About riding in England: “Each time I had a ride I would check the papers to see if Lester Piggott was riding at the same meeting. Finally, …his name appeared, not only at the same meeting, but in the same race. I hoped and prayed that we would contest a short-head finish … Win or lose, it would have been the highlight of my career.”

About family: “We (Nicole and I) are both very determined, strong-willed people, and while these traits caused many problems in the early part of our relationship, they have also ensured that we have fought fiercely for what is important to us - our relationship and our family.”

About riding in Mauritius and Singapore:

“In Mauritius, a jockey’s job depends on his ability to correctly predict which horses the owners should bet on. If he is wrong too often, he stands to lose his job.

“Singapore is a clean and beautiful place to live … but I have never experienced anything like the constant heat and humidity which makes being outdoors very uncomfortable. I realise now we didn’t time our Singapore experience very well.”

About emigration: “As the plane took off and we looked down on African soil for the last time, the enormity of our new adventure almost overwhelmed me. Each time we had lived and worked overseas it had always been with the certainty that we would return to South Africa. This time we were leaving forever.”

About riding in Hong Kong: “Making a good start each season is vital. In Hong Kong, and in Chinese culture, there is a great emphasis on luck, so those jockeys who have early success are seen as the ones who will be lucky for the rest of the season and are, therefore, the jockeys most likely to be employed by the local trainers.”

About suffering a stroke: “I was in a state of disbelief. I could not process the fact that I had a stroke. I believed I was simply dizzy and had severe headaches. I had walked into hospital, for all intents and purposes a healthy, fit man, and now was being told that I had a life-threatening condition.”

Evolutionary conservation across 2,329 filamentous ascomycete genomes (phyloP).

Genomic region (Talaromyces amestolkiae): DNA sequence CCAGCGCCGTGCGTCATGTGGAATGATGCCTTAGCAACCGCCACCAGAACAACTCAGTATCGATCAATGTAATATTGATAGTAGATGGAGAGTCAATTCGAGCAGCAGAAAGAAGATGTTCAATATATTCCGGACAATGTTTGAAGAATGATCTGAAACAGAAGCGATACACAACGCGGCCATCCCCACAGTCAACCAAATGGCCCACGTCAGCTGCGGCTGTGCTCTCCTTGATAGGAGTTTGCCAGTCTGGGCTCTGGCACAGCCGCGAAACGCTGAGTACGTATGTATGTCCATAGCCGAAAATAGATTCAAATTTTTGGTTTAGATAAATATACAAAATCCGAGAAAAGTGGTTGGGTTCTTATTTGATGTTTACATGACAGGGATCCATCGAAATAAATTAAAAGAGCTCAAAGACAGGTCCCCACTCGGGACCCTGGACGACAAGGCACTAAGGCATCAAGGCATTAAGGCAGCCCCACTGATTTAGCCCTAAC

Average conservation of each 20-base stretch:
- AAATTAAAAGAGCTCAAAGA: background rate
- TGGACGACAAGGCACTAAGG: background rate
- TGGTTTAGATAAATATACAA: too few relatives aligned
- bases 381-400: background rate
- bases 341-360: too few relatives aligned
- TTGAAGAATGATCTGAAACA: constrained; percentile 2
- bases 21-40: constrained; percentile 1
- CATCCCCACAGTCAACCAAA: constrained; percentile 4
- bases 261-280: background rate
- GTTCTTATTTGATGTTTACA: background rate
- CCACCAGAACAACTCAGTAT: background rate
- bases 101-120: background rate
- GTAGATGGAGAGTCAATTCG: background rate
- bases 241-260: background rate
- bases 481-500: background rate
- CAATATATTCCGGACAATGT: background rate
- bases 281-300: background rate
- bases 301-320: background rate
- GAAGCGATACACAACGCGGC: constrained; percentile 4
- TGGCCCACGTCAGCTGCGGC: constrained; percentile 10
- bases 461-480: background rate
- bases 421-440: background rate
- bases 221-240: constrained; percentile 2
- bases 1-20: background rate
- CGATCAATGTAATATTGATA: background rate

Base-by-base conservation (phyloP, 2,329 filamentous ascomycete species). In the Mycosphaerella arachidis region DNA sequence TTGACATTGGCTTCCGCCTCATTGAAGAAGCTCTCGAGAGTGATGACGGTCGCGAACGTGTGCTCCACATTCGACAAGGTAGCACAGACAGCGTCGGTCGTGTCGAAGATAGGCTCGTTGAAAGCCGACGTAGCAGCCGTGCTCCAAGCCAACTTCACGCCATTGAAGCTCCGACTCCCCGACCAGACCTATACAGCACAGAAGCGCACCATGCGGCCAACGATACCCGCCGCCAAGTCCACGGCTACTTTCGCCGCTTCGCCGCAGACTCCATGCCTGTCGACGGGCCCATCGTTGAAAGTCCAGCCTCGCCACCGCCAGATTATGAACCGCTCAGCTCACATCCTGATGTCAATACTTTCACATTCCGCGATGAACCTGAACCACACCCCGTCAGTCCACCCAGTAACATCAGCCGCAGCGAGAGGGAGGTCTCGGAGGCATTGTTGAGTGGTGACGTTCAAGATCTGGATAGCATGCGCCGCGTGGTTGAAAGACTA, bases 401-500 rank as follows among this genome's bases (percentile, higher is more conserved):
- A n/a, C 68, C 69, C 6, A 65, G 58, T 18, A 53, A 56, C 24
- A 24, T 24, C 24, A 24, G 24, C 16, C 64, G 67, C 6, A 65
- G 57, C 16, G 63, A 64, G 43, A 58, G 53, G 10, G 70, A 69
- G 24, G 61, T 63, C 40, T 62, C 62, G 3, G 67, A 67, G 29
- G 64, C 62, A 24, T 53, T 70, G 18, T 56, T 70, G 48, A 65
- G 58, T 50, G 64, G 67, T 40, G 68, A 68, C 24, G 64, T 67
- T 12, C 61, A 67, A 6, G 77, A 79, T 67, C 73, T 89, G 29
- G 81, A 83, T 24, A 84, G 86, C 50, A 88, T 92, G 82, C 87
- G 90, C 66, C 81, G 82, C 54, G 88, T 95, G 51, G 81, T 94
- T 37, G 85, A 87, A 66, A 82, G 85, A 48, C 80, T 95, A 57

About getting back in the saddle: “He (the neurologist) studied my MRI scan and said, ‘it looks like a cobweb where your artery has split into hundreds of strands, but somehow blood is getting through to your brain. I don’t see any reason why you shouldn’t ride.’ I got out of his office as quickly as I could before he could change his mind.”

About the last word: “I could not have wished for a better way to end my career than the last four seasons I’d had in Queensland. I realised what a privilege it was for my boys to experience it with me, to witness what hard work is, to see how it pays off and to know the determination that is needed to be a top sportsman.”

All credit to Jeff Lloyd and Jane Baldwin for producing a fine record of Lloyd’s personal story.

Want to know more?

If you would like to fill in the gaps and join the dots between all sections of the book mentioned above, you can read to book from cover to cover.

The book will be on sale at the Magic Millions meeting and Lloyd will be doing some signings there.

Also, the book can be purchased online at The Guv Book Purchase

You will not be disappointed.

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Photos: Graham Potter
Photos: Graham Potter